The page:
Mad Max: Fury Road is an Australian-American post-apocalyptic action film directed, produced, and co-written by George Miller. It is the fourth film in the Mad Max franchise, starring Tom Hardy as the title character Max Rockatansky, and Charlize Theron as Imperator Furiosa. Following a catastrophic nuclear war, the world is a desert wasteland where gasoline and water are rare commodities. Max, a lone survivor, is captured by the War Boys, members of Immortan Joe’s army — a tyrannical cult leader whose seat of power is a citadel with access to fresh water and agriculture. After being deemed a universal blood donor for War Boys in need, Max gets caught up in the pursuit of Imperator Furiosa. She is one of Joe’s higher ranked officers who betrays him by attempting to smuggle his harem of wives — selected for breeding — away from his citadel.
I have to admit, it was buzz and acclaim that pushed me to make sure I saw this movie sooner rather than later. While I’ve been aware of the Mad Max franchise and understand some references in passing, I’ve never watched an entry prior to Fury Road. I’m quite pleased that I was as blown away as I was with this movie, despite having no nostalgic connection or hype for it — being the fourth iteration of a well-known franchise. Fury Road stands phenomenally well on its own, which it really needed to do since it has been 30 years since the previous film. If having not watched previous films is holding your back, I confidently assure you that they are not prerequisites for this film.
What I found to be so great about how the story plays out is that it really takes advantage of the medium. While it is often commonplace for there to be a lot of expository dialogue for world building, Fury Road does a great job of showing the audience the information they need rather than telling them. While there are a number of instances that I could use as examples, one that stood out to me in particular was the introduction of our villain Immortan Joe.
Joe’s appearance throughout almost the entirety of the film is that of a grotesque colossus that walked off of a heavy metal album cover. Despite this, what the audience is treated to when he is introduced is a sickly-looking man donning his regalia, armour, and breathing apparatus in the safety of his stronghold. His power and influence is at many points greatly demonstrated, but this scene established from the onset his mortality and fallibility. Despite his larger than life appearance he is a sick man, and he needs this performance of power and formidability to maintain his hold over people, especially his indoctrinated War Boys. He is not as powerful as he appears, but none of this is explained to us with words: we are simply shown.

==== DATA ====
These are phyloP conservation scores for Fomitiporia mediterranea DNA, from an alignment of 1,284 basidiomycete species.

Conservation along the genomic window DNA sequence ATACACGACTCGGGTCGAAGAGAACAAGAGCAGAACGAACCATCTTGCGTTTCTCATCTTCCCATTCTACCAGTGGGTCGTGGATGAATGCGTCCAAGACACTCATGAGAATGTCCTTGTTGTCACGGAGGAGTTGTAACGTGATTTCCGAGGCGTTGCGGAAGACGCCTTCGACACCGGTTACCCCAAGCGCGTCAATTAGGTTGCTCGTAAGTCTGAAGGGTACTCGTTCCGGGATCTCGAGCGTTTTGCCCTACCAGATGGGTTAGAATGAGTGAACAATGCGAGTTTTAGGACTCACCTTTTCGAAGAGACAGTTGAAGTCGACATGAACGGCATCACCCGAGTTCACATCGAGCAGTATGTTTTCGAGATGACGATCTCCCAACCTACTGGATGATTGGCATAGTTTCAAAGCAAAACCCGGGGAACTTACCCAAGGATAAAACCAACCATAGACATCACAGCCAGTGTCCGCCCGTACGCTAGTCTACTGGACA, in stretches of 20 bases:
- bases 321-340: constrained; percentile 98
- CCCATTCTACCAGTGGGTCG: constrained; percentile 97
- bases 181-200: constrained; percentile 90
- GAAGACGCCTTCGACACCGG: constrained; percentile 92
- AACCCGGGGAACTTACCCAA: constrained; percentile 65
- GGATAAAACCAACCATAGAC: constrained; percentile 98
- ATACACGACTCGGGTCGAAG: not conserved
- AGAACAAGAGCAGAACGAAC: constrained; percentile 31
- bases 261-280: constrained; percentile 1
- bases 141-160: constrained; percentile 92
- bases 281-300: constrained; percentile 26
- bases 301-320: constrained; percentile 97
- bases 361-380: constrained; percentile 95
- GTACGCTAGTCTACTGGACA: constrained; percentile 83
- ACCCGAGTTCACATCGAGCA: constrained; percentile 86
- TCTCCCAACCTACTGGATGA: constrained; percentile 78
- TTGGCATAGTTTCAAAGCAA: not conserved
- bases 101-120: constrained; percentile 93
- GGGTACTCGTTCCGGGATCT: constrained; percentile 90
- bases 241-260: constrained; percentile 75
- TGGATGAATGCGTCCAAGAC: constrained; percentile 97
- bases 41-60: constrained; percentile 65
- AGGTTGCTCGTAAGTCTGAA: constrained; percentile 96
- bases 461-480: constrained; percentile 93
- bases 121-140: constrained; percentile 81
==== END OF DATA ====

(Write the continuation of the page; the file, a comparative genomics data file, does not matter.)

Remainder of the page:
Across the board, characters are fantastically written and performed. As has been lauded by many already, Theron is outstanding as Furiosa. While Max is the vehicle for the audience in the story, Furiosa shares the spotlight as a protagonist and in many ways steals the show. What I most appreciated is how the film doesn’t fall into the trappings of portraying her as a stereotypical “action girl.” While other instances may overplay such a character’s abilities and attitude — as if overcompensating — Furiosa feels perfectly natural in her role. She is confident, capable, and ruthless when she needs to be, but can still emote and show vulnerability during more quiet moments, as a well-rounded character should.
I enjoyed Max in his role as vehicle for the audience as well. From what I understand, it is commonplace in the franchise (excluding the original) for him to become caught up in the stories of other people as he wanders the wastelands, and this film stays in keeping with that idea. It has a strong Wild West feel to it that makes Max appear larger than life, even if he might be crazier than the explosive-chucking maniacs driving cars made out of other cars. It wasn’t his story, but his presence always felt important and he was never marginalized.
The action sequences are enjoyable throughout, in a way that I didn’t know was possible. The film is very much one long chase, but at no point did it feel tired or overdone. I gave the third Hobbit film similar praise, but I now feel I may have been a little too generous. While I found the almost continuous action in that film to be inoffensive at its lowest points, I was absorbed in Fury Road completely. The over-the-top style of the film is worth noting as well. It is full of ludicrous imagery, characters, and vehicle designs that are a joy to behold. While often humorous in how ridiculous they can be, these aspects are always in line with the well-established madness that flavours the experience.
There’s not much else I can say about Mad Max: Fury Road, except that I adored it. Unless you don’t have the stomach for the action genre in any context, you owe it to yourself to see it.